Father’s Christmas Column

Posted on December 25, 2021 View all news

Merry Christmas! Frohe Weihnachten! Buon Natale! Felicem diem Nativitatem!

On behalf of the Fathers of the Oratory and the Parish Staff, I wish each of you a very Merry Christmas! Furthermore, I pray that the newborn king brings many blessings and much peace to each of us in the new year to come. We can’t grasp the immense gift the Incarnation, that is, the assuming of flesh by God, is for us. In the 4th century, St. Athanasius declared boldly: “For the Son of God became man so that we might become God.” In the 13th century, St. Thomas Aquinas affirmed: “The only-begotten Son of God, wanting to make us sharers in his divinity, assumed our nature, so that he, made man, might make men gods.”

They did not mean this in the sense that we become our own gods. What they mean is that through Christ’s coming and assuming our human nature, He was offering to us a share in His divine nature. That we would become so intimately linked and connected to God, even beyond the fact that we were created in His image and likeness. This reality is brought out clearly within Mass as the water is blessed and mixed into the chalice during the offertory. The traditional prayer said during this act, which was modified to be just slightly shorter in the revised Mass, says: “O God, who, in creating human nature, didst wonderfully dignify it, and still more wonderfully restore it, grant that, by the Mystery of this water and wine, we may be made partakers of His divine nature, who vouchsafed to be made partaker of our human nature, even Jesus Christ our Lord, Thy Son, who with Thee, liveth and reigneth in the unity of the Holy Spirit, God: world without end. Amen.”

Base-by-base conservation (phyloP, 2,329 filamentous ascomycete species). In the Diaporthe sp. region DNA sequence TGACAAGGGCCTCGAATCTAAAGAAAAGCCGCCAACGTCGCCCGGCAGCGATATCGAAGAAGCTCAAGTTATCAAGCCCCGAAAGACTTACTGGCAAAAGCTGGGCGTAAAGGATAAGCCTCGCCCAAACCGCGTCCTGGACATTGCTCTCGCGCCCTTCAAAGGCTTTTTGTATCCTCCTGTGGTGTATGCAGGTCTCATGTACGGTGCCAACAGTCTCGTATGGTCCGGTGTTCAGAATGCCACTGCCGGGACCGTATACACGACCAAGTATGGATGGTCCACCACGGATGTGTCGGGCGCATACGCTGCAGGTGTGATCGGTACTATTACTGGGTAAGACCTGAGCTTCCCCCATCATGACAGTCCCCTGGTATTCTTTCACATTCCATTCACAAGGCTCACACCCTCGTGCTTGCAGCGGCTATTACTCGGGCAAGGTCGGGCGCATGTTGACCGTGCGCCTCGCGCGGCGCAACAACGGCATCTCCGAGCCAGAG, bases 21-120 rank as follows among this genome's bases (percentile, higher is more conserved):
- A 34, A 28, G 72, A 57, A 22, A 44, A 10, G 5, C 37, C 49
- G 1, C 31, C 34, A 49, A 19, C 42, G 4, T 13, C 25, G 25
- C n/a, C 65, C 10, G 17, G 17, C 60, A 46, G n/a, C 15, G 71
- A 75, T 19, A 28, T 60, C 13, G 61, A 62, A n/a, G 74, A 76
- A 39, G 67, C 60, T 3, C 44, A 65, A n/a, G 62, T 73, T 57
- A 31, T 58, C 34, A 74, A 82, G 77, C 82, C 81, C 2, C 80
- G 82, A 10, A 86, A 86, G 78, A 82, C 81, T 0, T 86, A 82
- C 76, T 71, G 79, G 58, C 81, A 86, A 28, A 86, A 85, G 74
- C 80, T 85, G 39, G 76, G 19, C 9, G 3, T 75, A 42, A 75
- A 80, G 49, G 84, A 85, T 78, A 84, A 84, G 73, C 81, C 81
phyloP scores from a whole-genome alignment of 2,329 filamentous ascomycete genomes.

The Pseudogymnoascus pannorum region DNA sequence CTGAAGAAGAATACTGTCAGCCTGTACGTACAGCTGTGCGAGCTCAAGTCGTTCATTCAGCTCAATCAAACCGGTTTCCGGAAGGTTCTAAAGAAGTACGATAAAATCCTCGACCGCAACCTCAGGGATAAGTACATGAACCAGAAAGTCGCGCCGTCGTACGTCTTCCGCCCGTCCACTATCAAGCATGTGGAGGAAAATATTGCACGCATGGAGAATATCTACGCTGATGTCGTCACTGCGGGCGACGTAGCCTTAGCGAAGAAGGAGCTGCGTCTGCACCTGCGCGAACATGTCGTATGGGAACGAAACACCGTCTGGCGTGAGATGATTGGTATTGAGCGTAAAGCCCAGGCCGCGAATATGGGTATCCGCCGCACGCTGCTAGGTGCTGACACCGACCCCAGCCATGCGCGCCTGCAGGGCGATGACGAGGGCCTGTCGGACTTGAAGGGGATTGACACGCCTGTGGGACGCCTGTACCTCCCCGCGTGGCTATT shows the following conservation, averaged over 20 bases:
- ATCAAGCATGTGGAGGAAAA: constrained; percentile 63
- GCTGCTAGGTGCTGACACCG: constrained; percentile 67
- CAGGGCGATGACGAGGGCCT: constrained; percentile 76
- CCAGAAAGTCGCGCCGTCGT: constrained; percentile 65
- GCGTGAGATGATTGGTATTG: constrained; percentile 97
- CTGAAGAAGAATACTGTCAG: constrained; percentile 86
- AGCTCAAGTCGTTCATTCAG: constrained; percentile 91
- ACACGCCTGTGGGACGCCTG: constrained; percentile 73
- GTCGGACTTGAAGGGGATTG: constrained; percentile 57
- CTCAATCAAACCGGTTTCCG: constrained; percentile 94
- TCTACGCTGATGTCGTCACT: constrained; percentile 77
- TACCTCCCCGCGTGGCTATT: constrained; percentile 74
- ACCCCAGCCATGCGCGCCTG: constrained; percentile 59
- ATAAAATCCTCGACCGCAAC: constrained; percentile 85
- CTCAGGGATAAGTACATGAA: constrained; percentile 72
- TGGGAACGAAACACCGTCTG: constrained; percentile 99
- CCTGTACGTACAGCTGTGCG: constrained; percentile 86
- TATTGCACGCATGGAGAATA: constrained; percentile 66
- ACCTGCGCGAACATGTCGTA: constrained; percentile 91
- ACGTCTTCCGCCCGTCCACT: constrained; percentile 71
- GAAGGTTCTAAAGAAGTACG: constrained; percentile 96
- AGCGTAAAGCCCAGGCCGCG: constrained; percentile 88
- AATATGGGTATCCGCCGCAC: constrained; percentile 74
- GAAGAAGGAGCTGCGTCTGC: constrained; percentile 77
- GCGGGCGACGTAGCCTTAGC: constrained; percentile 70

By His Incarnation, the Lord was already laying the groundwork for His Church. The mode by which we, through our baptism, are linked to God more intimately. As St. Paul teaches us, within the Church, we are all many parts, making up one body, with Christ as the head.

We celebrate at Christmas not only the gift the Lord Himself on that first Christmas over 2,000 years ago. We also celebrate the gift that He offered us through His nativity, the ability to elevate our human natures above this world, above our vices, above our old selves. We can then cleave so closely with God that he gives us a share in his Divine Nature.

May we give thanks to God for this gift because He offers it to us freely. We have done nothing to deserve this, but “God so loved the world that He gave to us His only son.” Therefore, the gift that we can offer to Him is to rid ourselves of our vices, our sins, and all those things that separate us from him. Every human being has some inclination toward something that offends God. But by His coming and His visitation with us, He shows us that we can make ourselves a more acceptable gift to the Father and work to perfect our natures and overcome its flaws.

This is my prayer for us in this upcoming year that we strive for the perfection of God so that we can each be made gods. May the Child of Bethlehem inspire us so, and may the Blessed Virgin Mary show us the way! Merry Christmas!